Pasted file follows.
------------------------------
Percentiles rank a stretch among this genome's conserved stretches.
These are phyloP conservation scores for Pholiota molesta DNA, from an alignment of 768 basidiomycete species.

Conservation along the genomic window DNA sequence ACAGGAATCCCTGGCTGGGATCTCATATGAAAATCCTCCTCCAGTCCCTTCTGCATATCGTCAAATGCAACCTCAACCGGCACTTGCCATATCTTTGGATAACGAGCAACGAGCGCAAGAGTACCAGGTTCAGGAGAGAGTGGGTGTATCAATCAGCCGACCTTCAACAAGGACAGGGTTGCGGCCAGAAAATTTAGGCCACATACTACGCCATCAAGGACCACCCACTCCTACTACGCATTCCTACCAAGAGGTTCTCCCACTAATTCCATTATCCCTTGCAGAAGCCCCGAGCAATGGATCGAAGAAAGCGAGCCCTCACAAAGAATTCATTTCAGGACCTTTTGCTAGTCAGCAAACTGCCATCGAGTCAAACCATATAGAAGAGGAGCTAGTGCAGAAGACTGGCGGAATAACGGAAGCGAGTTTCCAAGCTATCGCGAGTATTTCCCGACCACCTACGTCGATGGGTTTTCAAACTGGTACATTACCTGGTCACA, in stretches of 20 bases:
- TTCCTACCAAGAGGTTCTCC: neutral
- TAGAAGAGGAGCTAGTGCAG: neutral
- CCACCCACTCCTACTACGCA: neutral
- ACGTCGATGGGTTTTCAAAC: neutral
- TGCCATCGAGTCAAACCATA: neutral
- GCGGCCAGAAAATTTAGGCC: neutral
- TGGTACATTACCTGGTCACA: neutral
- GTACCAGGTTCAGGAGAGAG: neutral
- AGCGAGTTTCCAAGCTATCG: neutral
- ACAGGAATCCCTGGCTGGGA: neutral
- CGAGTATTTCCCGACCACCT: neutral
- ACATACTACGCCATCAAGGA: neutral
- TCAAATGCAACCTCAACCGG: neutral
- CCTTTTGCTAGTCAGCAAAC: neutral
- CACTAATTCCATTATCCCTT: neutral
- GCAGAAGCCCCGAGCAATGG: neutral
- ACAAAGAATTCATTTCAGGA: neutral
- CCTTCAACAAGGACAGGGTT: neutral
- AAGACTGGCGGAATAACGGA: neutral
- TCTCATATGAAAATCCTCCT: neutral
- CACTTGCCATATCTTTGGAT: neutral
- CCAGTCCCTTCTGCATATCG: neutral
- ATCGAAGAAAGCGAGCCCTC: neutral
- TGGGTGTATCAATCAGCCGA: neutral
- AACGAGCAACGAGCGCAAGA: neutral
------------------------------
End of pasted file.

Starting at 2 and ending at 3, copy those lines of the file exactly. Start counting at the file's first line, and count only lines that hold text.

These are phyloP conservation scores for Pholiota molesta DNA, from an alignment of 768 basidiomycete species.

Conservation along the genomic window DNA sequence ACAGGAATCCCTGGCTGGGATCTCATATGAAAATCCTCCTCCAGTCCCTTCTGCATATCGTCAAATGCAACCTCAACCGGCACTTGCCATATCTTTGGATAACGAGCAACGAGCGCAAGAGTACCAGGTTCAGGAGAGAGTGGGTGTATCAATCAGCCGACCTTCAACAAGGACAGGGTTGCGGCCAGAAAATTTAGGCCACATACTACGCCATCAAGGACCACCCACTCCTACTACGCATTCCTACCAAGAGGTTCTCCCACTAATTCCATTATCCCTTGCAGAAGCCCCGAGCAATGGATCGAAGAAAGCGAGCCCTCACAAAGAATTCATTTCAGGACCTTTTGCTAGTCAGCAAACTGCCATCGAGTCAAACCATATAGAAGAGGAGCTAGTGCAGAAGACTGGCGGAATAACGGAAGCGAGTTTCCAAGCTATCGCGAGTATTTCCCGACCACCTACGTCGATGGGTTTTCAAACTGGTACATTACCTGGTCACA, in stretches of 20 bases: